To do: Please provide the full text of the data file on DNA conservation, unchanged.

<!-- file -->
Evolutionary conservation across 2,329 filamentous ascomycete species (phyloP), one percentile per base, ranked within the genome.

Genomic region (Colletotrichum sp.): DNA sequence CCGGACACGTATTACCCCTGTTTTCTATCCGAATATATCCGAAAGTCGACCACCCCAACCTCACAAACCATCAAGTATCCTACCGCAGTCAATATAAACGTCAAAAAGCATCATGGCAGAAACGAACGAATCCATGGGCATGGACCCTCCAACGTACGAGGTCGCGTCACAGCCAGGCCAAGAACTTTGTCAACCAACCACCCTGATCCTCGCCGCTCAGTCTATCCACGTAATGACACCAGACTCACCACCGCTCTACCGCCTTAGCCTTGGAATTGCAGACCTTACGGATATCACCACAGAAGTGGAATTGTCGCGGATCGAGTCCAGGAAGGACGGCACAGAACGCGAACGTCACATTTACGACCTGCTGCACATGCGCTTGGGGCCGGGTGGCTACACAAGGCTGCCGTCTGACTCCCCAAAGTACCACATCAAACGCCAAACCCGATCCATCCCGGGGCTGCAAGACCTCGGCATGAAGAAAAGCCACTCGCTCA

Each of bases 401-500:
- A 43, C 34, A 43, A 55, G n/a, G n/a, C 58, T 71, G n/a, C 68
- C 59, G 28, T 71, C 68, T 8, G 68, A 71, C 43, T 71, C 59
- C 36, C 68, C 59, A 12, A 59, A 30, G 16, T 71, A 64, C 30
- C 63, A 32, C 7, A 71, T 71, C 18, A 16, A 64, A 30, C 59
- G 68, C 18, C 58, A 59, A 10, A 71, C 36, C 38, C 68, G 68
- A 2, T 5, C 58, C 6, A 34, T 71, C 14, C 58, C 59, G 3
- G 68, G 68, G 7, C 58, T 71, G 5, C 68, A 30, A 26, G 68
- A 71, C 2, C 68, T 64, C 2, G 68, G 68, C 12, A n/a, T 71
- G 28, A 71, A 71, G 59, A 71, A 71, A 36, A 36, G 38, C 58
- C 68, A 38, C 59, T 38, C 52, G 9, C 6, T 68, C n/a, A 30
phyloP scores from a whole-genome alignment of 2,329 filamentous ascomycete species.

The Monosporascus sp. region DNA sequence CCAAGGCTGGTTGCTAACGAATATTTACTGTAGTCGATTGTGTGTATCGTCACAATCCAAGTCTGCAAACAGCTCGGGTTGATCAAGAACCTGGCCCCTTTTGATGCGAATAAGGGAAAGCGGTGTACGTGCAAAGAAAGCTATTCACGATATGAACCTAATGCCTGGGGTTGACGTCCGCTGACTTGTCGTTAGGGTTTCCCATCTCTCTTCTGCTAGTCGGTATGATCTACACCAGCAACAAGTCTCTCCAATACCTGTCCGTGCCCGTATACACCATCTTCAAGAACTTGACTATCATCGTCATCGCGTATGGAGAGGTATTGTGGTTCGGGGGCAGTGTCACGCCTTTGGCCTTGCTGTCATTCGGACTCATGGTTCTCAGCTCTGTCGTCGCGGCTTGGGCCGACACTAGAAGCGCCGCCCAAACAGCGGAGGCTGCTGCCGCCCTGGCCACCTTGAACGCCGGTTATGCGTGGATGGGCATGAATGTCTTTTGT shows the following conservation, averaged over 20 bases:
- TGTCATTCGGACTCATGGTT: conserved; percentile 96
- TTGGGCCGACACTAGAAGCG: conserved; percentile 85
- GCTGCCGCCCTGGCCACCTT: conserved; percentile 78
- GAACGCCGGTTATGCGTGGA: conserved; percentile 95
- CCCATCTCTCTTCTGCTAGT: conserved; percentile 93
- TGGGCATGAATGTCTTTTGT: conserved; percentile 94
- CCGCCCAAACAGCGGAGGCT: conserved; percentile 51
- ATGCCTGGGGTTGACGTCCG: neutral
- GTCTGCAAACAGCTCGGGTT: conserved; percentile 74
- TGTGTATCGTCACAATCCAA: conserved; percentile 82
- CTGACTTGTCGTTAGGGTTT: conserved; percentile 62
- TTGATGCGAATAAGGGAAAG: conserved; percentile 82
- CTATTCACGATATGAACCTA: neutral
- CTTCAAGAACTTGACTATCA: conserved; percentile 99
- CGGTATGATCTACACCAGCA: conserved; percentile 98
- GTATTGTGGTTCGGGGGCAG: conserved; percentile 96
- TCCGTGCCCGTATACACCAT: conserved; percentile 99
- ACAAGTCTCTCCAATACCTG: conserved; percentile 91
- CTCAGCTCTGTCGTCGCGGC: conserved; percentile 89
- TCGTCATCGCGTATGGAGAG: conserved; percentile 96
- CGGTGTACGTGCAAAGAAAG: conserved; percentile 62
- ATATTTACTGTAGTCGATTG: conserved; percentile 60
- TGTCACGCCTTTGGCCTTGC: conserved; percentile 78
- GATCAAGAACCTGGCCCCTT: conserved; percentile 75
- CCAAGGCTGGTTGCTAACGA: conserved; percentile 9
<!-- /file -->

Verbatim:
Evolutionary conservation across 2,329 filamentous ascomycete species (phyloP), one percentile per base, ranked within the genome.

Genomic region (Colletotrichum sp.): DNA sequence CCGGACACGTATTACCCCTGTTTTCTATCCGAATATATCCGAAAGTCGACCACCCCAACCTCACAAACCATCAAGTATCCTACCGCAGTCAATATAAACGTCAAAAAGCATCATGGCAGAAACGAACGAATCCATGGGCATGGACCCTCCAACGTACGAGGTCGCGTCACAGCCAGGCCAAGAACTTTGTCAACCAACCACCCTGATCCTCGCCGCTCAGTCTATCCACGTAATGACACCAGACTCACCACCGCTCTACCGCCTTAGCCTTGGAATTGCAGACCTTACGGATATCACCACAGAAGTGGAATTGTCGCGGATCGAGTCCAGGAAGGACGGCACAGAACGCGAACGTCACATTTACGACCTGCTGCACATGCGCTTGGGGCCGGGTGGCTACACAAGGCTGCCGTCTGACTCCCCAAAGTACCACATCAAACGCCAAACCCGATCCATCCCGGGGCTGCAAGACCTCGGCATGAAGAAAAGCCACTCGCTCA

Each of bases 401-500:
- A 43, C 34, A 43, A 55, G n/a, G n/a, C 58, T 71, G n/a, C 68
- C 59, G 28, T 71, C 68, T 8, G 68, A 71, C 43, T 71, C 59
- C 36, C 68, C 59, A 12, A 59, A 30, G 16, T 71, A 64, C 30
- C 63, A 32, C 7, A 71, T 71, C 18, A 16, A 64, A 30, C 59
- G 68, C 18, C 58, A 59, A 10, A 71, C 36, C 38, C 68, G 68
- A 2, T 5, C 58, C 6, A 34, T 71, C 14, C 58, C 59, G 3
- G 68, G 68, G 7, C 58, T 71, G 5, C 68, A 30, A 26, G 68
- A 71, C 2, C 68, T 64, C 2, G 68, G 68, C 12, A n/a, T 71
- G 28, A 71, A 71, G 59, A 71, A 71, A 36, A 36, G 38, C 58
- C 68, A 38, C 59, T 38, C 52, G 9, C 6, T 68, C n/a, A 30
phyloP scores from a whole-genome alignment of 2,329 filamentous ascomycete species.

The Monosporascus sp. region DNA sequence CCAAGGCTGGTTGCTAACGAATATTTACTGTAGTCGATTGTGTGTATCGTCACAATCCAAGTCTGCAAACAGCTCGGGTTGATCAAGAACCTGGCCCCTTTTGATGCGAATAAGGGAAAGCGGTGTACGTGCAAAGAAAGCTATTCACGATATGAACCTAATGCCTGGGGTTGACGTCCGCTGACTTGTCGTTAGGGTTTCCCATCTCTCTTCTGCTAGTCGGTATGATCTACACCAGCAACAAGTCTCTCCAATACCTGTCCGTGCCCGTATACACCATCTTCAAGAACTTGACTATCATCGTCATCGCGTATGGAGAGGTATTGTGGTTCGGGGGCAGTGTCACGCCTTTGGCCTTGCTGTCATTCGGACTCATGGTTCTCAGCTCTGTCGTCGCGGCTTGGGCCGACACTAGAAGCGCCGCCCAAACAGCGGAGGCTGCTGCCGCCCTGGCCACCTTGAACGCCGGTTATGCGTGGATGGGCATGAATGTCTTTTGT shows the following conservation, averaged over 20 bases:
- TGTCATTCGGACTCATGGTT: conserved; percentile 96
- TTGGGCCGACACTAGAAGCG: conserved; percentile 85
- GCTGCCGCCCTGGCCACCTT: conserved; percentile 78
- GAACGCCGGTTATGCGTGGA: conserved; percentile 95
- CCCATCTCTCTTCTGCTAGT: conserved; percentile 93
- TGGGCATGAATGTCTTTTGT: conserved; percentile 94
- CCGCCCAAACAGCGGAGGCT: conserved; percentile 51
- ATGCCTGGGGTTGACGTCCG: neutral
- GTCTGCAAACAGCTCGGGTT: conserved; percentile 74
- TGTGTATCGTCACAATCCAA: conserved; percentile 82
- CTGACTTGTCGTTAGGGTTT: conserved; percentile 62
- TTGATGCGAATAAGGGAAAG: conserved; percentile 82
- CTATTCACGATATGAACCTA: neutral
- CTTCAAGAACTTGACTATCA: conserved; percentile 99
- CGGTATGATCTACACCAGCA: conserved; percentile 98
- GTATTGTGGTTCGGGGGCAG: conserved; percentile 96
- TCCGTGCCCGTATACACCAT: conserved; percentile 99
- ACAAGTCTCTCCAATACCTG: conserved; percentile 91
- CTCAGCTCTGTCGTCGCGGC: conserved; percentile 89
- TCGTCATCGCGTATGGAGAG: conserved; percentile 96
- CGGTGTACGTGCAAAGAAAG: conserved; percentile 62
- ATATTTACTGTAGTCGATTG: conserved; percentile 60
- TGTCACGCCTTTGGCCTTGC: conserved; percentile 78
- GATCAAGAACCTGGCCCCTT: conserved; percentile 75
- CCAAGGCTGGTTGCTAACGA: conserved; percentile 9